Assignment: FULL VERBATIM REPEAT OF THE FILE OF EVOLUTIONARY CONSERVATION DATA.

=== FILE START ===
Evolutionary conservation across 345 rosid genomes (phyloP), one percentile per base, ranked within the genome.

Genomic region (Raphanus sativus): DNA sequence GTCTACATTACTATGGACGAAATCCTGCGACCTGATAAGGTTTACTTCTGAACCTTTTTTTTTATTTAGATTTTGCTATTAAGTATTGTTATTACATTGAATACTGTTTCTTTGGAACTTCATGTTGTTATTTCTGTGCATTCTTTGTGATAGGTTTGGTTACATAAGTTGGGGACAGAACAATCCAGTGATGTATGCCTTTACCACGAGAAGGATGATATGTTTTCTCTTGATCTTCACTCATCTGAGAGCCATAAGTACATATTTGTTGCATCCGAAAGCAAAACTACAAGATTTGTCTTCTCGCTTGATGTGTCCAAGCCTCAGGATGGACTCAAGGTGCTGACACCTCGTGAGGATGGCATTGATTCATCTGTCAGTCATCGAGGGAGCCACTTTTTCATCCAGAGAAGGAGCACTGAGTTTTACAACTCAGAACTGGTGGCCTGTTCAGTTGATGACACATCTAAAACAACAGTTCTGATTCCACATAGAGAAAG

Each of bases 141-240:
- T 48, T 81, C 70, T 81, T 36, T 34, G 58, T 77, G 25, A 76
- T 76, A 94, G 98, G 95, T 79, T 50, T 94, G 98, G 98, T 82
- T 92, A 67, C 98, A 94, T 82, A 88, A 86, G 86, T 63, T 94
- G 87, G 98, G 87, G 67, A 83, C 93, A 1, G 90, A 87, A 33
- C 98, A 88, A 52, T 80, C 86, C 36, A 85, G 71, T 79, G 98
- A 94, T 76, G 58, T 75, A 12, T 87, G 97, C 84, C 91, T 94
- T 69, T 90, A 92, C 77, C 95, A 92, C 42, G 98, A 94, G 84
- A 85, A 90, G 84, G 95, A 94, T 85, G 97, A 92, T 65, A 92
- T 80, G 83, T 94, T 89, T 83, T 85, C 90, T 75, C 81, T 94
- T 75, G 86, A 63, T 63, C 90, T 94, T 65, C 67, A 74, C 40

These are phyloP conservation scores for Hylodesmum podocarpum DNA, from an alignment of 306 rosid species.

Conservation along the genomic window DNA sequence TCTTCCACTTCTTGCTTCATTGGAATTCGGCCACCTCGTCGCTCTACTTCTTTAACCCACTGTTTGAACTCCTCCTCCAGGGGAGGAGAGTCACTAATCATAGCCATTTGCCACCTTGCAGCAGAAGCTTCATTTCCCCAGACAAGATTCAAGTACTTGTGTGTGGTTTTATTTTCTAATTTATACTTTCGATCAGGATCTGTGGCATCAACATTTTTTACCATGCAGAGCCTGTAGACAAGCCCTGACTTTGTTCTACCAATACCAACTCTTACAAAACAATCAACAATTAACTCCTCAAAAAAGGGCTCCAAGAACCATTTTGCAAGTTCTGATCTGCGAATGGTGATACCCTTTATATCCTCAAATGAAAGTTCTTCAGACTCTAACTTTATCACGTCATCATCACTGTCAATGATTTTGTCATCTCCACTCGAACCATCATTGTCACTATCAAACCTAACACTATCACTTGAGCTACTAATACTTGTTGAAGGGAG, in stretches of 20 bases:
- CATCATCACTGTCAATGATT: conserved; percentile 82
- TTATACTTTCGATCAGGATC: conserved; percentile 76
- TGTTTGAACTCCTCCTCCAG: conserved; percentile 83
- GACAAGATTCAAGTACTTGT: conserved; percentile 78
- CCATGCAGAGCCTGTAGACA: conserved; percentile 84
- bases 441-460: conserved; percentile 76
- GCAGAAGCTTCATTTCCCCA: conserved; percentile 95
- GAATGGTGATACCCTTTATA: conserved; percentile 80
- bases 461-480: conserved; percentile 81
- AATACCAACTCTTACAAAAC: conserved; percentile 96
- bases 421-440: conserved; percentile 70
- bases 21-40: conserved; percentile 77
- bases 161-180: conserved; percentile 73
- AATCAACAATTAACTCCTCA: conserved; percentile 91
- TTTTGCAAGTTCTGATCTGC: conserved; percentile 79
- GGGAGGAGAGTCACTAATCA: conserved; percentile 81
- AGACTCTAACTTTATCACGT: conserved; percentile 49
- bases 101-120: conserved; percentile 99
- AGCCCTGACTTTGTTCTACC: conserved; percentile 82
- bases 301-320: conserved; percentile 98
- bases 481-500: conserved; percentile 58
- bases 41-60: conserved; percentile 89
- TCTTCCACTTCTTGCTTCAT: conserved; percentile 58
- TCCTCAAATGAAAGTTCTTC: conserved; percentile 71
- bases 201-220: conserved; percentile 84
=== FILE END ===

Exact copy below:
Evolutionary conservation across 345 rosid genomes (phyloP), one percentile per base, ranked within the genome.

Genomic region (Raphanus sativus): DNA sequence GTCTACATTACTATGGACGAAATCCTGCGACCTGATAAGGTTTACTTCTGAACCTTTTTTTTTATTTAGATTTTGCTATTAAGTATTGTTATTACATTGAATACTGTTTCTTTGGAACTTCATGTTGTTATTTCTGTGCATTCTTTGTGATAGGTTTGGTTACATAAGTTGGGGACAGAACAATCCAGTGATGTATGCCTTTACCACGAGAAGGATGATATGTTTTCTCTTGATCTTCACTCATCTGAGAGCCATAAGTACATATTTGTTGCATCCGAAAGCAAAACTACAAGATTTGTCTTCTCGCTTGATGTGTCCAAGCCTCAGGATGGACTCAAGGTGCTGACACCTCGTGAGGATGGCATTGATTCATCTGTCAGTCATCGAGGGAGCCACTTTTTCATCCAGAGAAGGAGCACTGAGTTTTACAACTCAGAACTGGTGGCCTGTTCAGTTGATGACACATCTAAAACAACAGTTCTGATTCCACATAGAGAAAG

Each of bases 141-240:
- T 48, T 81, C 70, T 81, T 36, T 34, G 58, T 77, G 25, A 76
- T 76, A 94, G 98, G 95, T 79, T 50, T 94, G 98, G 98, T 82
- T 92, A 67, C 98, A 94, T 82, A 88, A 86, G 86, T 63, T 94
- G 87, G 98, G 87, G 67, A 83, C 93, A 1, G 90, A 87, A 33
- C 98, A 88, A 52, T 80, C 86, C 36, A 85, G 71, T 79, G 98
- A 94, T 76, G 58, T 75, A 12, T 87, G 97, C 84, C 91, T 94
- T 69, T 90, A 92, C 77, C 95, A 92, C 42, G 98, A 94, G 84
- A 85, A 90, G 84, G 95, A 94, T 85, G 97, A 92, T 65, A 92
- T 80, G 83, T 94, T 89, T 83, T 85, C 90, T 75, C 81, T 94
- T 75, G 86, A 63, T 63, C 90, T 94, T 65, C 67, A 74, C 40

These are phyloP conservation scores for Hylodesmum podocarpum DNA, from an alignment of 306 rosid species.

Conservation along the genomic window DNA sequence TCTTCCACTTCTTGCTTCATTGGAATTCGGCCACCTCGTCGCTCTACTTCTTTAACCCACTGTTTGAACTCCTCCTCCAGGGGAGGAGAGTCACTAATCATAGCCATTTGCCACCTTGCAGCAGAAGCTTCATTTCCCCAGACAAGATTCAAGTACTTGTGTGTGGTTTTATTTTCTAATTTATACTTTCGATCAGGATCTGTGGCATCAACATTTTTTACCATGCAGAGCCTGTAGACAAGCCCTGACTTTGTTCTACCAATACCAACTCTTACAAAACAATCAACAATTAACTCCTCAAAAAAGGGCTCCAAGAACCATTTTGCAAGTTCTGATCTGCGAATGGTGATACCCTTTATATCCTCAAATGAAAGTTCTTCAGACTCTAACTTTATCACGTCATCATCACTGTCAATGATTTTGTCATCTCCACTCGAACCATCATTGTCACTATCAAACCTAACACTATCACTTGAGCTACTAATACTTGTTGAAGGGAG, in stretches of 20 bases:
- CATCATCACTGTCAATGATT: conserved; percentile 82
- TTATACTTTCGATCAGGATC: conserved; percentile 76
- TGTTTGAACTCCTCCTCCAG: conserved; percentile 83
- GACAAGATTCAAGTACTTGT: conserved; percentile 78
- CCATGCAGAGCCTGTAGACA: conserved; percentile 84
- bases 441-460: conserved; percentile 76
- GCAGAAGCTTCATTTCCCCA: conserved; percentile 95
- GAATGGTGATACCCTTTATA: conserved; percentile 80
- bases 461-480: conserved; percentile 81
- AATACCAACTCTTACAAAAC: conserved; percentile 96
- bases 421-440: conserved; percentile 70
- bases 21-40: conserved; percentile 77
- bases 161-180: conserved; percentile 73
- AATCAACAATTAACTCCTCA: conserved; percentile 91
- TTTTGCAAGTTCTGATCTGC: conserved; percentile 79
- GGGAGGAGAGTCACTAATCA: conserved; percentile 81
- AGACTCTAACTTTATCACGT: conserved; percentile 49
- bases 101-120: conserved; percentile 99
- AGCCCTGACTTTGTTCTACC: conserved; percentile 82
- bases 301-320: conserved; percentile 98
- bases 481-500: conserved; percentile 58
- bases 41-60: conserved; percentile 89
- TCTTCCACTTCTTGCTTCAT: conserved; percentile 58
- TCCTCAAATGAAAGTTCTTC: conserved; percentile 71
- bases 201-220: conserved; percentile 84